Neologisms

The research community sometimes seems to be all about inventing your own new academic term creating your own niche of studies,  that will someday grow into a department in a university where you will be the uncontested leader and expert. Often, these new terms are totally meaningless, like an inventions or a collages of words which need entire introductions and essays, peer-reviewed journals and symposia just to define the term. Academia today watches and critiques remix culture, but the irony is that the creation of new terms has become a remixable act in itself.

Nam June Paik, «TV-Buddha», 1974

Today, as I was looking for images of Nam June Paik’s ‘TechnoBuddha“, a piece I believe still sums up a lot of our current relationship of seduction to technology, I ran across the NJP Research Centre, a wonderful initiative to preserve Nam June Paik’s work and also continue his lifework “a reflection that extends beyond his role as a pioneer of video art,” and ultimately seeking to respond to the question of  “how do the artistic strategies Nam June Paik developed translate into and rearticulate current art practices?”.

The NJP research center has coined the term “artistic anthropology” as the leading term that governs its research and reflection efforts. It aims to create “new conceptual systems” necessary to create a conceptual framework which transcends art historical narratives in relationship to and extending far beyond Nam June Paik’s work. On the page that describes the proposal, the NJP center outlines its central questions thus:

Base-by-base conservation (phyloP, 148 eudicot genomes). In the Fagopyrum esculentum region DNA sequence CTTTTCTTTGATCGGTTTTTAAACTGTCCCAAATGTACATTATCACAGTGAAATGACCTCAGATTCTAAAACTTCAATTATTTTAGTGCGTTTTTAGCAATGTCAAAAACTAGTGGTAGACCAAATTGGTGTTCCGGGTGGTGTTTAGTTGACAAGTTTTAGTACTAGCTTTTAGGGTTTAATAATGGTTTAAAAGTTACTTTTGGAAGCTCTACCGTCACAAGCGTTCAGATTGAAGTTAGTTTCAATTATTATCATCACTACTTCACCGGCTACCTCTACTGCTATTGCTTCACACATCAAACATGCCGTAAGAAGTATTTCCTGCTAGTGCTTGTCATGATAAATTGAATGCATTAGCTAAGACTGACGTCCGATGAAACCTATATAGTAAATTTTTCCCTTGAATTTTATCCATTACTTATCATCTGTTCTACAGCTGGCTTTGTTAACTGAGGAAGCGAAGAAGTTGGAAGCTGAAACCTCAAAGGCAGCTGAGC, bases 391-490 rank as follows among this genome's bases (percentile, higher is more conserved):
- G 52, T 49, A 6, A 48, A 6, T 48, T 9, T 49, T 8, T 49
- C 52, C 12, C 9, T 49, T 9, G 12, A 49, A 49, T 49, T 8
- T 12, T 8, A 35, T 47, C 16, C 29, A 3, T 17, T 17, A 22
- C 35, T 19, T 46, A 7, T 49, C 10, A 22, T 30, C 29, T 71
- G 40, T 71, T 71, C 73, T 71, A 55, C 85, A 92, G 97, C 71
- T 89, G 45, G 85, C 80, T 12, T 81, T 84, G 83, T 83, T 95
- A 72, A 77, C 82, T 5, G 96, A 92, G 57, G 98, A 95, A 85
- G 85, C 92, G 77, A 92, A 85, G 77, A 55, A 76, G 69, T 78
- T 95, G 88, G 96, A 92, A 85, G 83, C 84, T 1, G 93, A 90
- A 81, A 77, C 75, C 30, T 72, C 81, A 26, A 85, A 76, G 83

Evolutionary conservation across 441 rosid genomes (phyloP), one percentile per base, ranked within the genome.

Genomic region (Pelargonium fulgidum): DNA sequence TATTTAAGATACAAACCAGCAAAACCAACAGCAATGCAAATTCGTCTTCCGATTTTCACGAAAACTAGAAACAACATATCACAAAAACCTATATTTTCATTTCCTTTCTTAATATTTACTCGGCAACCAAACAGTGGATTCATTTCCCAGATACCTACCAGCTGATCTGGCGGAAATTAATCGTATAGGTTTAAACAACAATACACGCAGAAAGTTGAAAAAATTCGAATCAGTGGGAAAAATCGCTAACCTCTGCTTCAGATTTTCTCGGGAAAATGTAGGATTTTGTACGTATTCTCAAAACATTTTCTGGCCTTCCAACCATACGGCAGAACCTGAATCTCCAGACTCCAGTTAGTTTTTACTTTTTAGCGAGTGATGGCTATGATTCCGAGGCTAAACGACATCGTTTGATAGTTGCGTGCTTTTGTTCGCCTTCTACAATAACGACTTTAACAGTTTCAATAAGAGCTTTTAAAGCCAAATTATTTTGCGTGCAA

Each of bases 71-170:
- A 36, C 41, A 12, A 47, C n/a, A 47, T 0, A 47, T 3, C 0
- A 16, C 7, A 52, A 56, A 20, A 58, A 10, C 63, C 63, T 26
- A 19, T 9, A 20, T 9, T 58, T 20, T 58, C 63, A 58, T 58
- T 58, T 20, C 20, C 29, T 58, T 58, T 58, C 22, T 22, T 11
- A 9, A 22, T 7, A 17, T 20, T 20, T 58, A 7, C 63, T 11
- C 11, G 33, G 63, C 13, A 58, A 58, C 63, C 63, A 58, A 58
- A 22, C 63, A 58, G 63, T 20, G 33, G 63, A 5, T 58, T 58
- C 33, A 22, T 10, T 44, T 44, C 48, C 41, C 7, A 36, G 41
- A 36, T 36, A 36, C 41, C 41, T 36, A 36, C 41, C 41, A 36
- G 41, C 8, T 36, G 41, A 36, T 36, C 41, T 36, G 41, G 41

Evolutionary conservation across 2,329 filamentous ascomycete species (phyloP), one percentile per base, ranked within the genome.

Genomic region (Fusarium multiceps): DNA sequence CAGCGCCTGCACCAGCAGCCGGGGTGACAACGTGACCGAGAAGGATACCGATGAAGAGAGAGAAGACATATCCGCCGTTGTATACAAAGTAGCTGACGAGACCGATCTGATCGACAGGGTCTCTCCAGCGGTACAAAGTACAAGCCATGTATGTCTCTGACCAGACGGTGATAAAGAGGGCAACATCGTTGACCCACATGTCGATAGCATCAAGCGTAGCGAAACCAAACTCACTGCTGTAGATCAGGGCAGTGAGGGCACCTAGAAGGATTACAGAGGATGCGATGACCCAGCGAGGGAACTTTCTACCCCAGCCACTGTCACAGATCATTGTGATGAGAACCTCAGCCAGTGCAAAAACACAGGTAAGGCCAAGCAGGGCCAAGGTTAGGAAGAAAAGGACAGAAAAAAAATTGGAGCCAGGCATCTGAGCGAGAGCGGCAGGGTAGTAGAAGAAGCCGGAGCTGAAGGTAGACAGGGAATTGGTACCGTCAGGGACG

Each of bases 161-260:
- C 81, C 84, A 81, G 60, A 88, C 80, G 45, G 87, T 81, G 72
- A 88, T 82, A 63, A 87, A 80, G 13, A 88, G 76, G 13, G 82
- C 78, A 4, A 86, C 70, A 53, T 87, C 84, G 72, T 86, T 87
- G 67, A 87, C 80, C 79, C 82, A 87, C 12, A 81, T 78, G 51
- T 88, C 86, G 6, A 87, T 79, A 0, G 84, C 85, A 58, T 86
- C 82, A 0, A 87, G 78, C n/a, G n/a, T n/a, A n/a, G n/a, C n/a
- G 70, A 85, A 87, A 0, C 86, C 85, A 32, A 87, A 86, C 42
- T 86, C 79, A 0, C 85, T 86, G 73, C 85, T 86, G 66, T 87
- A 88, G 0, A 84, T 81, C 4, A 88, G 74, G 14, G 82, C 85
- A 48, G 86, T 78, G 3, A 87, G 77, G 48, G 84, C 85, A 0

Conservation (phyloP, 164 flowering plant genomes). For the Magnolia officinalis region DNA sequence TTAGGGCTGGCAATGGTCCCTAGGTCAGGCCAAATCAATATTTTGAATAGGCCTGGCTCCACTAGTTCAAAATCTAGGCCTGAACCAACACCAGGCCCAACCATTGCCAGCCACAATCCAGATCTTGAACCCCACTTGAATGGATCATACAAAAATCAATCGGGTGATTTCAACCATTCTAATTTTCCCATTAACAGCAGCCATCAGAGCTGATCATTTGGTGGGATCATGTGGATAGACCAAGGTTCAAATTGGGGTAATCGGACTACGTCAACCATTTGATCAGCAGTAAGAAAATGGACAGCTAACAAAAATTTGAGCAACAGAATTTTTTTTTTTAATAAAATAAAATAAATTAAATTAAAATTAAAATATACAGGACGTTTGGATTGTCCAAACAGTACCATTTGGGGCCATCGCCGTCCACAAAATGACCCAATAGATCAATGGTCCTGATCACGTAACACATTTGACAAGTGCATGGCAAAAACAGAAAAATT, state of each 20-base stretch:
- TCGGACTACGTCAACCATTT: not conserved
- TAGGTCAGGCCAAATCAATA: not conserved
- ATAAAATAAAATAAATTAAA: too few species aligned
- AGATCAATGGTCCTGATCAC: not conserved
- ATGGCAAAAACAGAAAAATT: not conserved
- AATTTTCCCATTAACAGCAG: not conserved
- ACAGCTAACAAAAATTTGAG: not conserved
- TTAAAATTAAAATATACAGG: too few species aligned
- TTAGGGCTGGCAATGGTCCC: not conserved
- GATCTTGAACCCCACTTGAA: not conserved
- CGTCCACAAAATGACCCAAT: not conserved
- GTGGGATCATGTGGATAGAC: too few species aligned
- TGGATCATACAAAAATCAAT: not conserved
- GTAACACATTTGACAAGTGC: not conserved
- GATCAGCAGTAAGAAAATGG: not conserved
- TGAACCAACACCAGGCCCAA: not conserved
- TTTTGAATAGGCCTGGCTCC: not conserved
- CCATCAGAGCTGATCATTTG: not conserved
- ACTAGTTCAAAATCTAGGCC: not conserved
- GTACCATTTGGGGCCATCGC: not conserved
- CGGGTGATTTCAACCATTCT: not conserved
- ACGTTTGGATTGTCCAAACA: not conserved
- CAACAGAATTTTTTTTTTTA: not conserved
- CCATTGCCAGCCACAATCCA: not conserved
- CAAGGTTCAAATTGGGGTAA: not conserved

But what in the world is ‘artistic anthropology’?

My intuition says that somehow it must point to the structuralist’s reference point of Marcel Mauss‘s anthropological studies on ‘The Gift Culture” and the importance of this study and anthropology as a foundation for much contemporary French philosophy. Mauss didn’t have philosophy or art as a direct object of study, and even though anthropology considers cultural artifacts as a means of studying a particular social group, it doesn’t necessarily consider art in the same way as artists and art critics do, if at all. The interpretations and applications of Mauss’ discoveries may have yielded new thinking in art and philosophy, but those are already far removed from anthropology per se.